I'd have to disagree right there, I don't see how it's a sham argument or creationism in sheep's clothing; but merely creationism embraced in a cloak of scientifically founded evidence and, of course, theory. Sure, mixing the two into public schools creates an uproar on both sides of the argument, but that's only because many people are afraid to step outside of their comfort zones and explore something that might mean what they had originally believed or thought is false in some way shape or form. But who says we have to teach religion in school? Religion is just the system to which those beliefs are laid into, but without the confines of the holy teachings of whatever religious group one pertains to, the idea of intelligent design can still be taught. The scientific evidence supporting intelligent design don't have to represent each individual religion, but instead the background information that most religions either don't have the answer to or just don't address.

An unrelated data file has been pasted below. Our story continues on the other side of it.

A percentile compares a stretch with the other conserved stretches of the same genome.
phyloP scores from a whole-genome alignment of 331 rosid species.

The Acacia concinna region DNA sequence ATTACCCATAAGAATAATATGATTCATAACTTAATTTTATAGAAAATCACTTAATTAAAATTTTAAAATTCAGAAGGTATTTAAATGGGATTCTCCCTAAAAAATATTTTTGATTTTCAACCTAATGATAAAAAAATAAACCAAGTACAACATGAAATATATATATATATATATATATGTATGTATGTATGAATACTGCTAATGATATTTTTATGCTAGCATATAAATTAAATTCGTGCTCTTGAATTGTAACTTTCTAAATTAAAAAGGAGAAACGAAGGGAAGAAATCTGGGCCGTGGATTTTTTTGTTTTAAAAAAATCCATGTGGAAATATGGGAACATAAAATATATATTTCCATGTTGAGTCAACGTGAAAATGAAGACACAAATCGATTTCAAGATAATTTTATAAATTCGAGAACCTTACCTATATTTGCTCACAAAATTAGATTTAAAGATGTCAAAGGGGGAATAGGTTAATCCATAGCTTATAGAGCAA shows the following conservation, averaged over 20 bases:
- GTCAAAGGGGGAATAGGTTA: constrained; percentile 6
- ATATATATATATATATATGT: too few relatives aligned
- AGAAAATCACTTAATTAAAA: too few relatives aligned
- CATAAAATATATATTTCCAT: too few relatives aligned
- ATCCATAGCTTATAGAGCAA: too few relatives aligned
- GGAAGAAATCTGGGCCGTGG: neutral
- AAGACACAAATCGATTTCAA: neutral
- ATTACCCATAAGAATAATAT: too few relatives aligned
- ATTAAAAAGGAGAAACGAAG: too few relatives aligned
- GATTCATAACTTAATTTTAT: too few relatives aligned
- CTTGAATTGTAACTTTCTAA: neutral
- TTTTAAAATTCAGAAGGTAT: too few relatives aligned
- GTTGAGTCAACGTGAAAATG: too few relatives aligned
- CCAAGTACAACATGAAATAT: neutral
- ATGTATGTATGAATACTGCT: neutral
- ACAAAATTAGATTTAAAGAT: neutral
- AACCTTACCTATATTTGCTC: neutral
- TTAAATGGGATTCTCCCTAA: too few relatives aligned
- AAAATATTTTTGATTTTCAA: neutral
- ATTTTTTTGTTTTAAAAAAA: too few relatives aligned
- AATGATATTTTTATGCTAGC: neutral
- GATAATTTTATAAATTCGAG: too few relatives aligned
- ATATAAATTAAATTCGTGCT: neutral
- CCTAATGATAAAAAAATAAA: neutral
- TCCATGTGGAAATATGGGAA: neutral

Just leave out the stories of religions and what are you left with? Spirituality, which is all that is necessary to look into science and begin to unravel the theories of intelligent design (and evolution, for that matter..)

If I had more time I would dive into it more lol, but I gots stuff to do, so I shall be back with more :p

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Ender

My problem with creationism/ID comes from my enormous problem with the whole Christian ideology in general, as it originates in the Bible. The Bible, lest we forget, is riddled with racism, misogyny, homophobia, and dozens of other instances of horrific teachings. Creation, as it is postulated by the church, is completely, utterly unbelievable. The scientific evidence completely destroys any reasonable explanation for the universe being thousands of years old. Evolution as presented by Darwin and further expounded upon by scientists like Dawkins and Dennett should be considered a fact by the populace, and would be if so many people didn't take creationism to heart.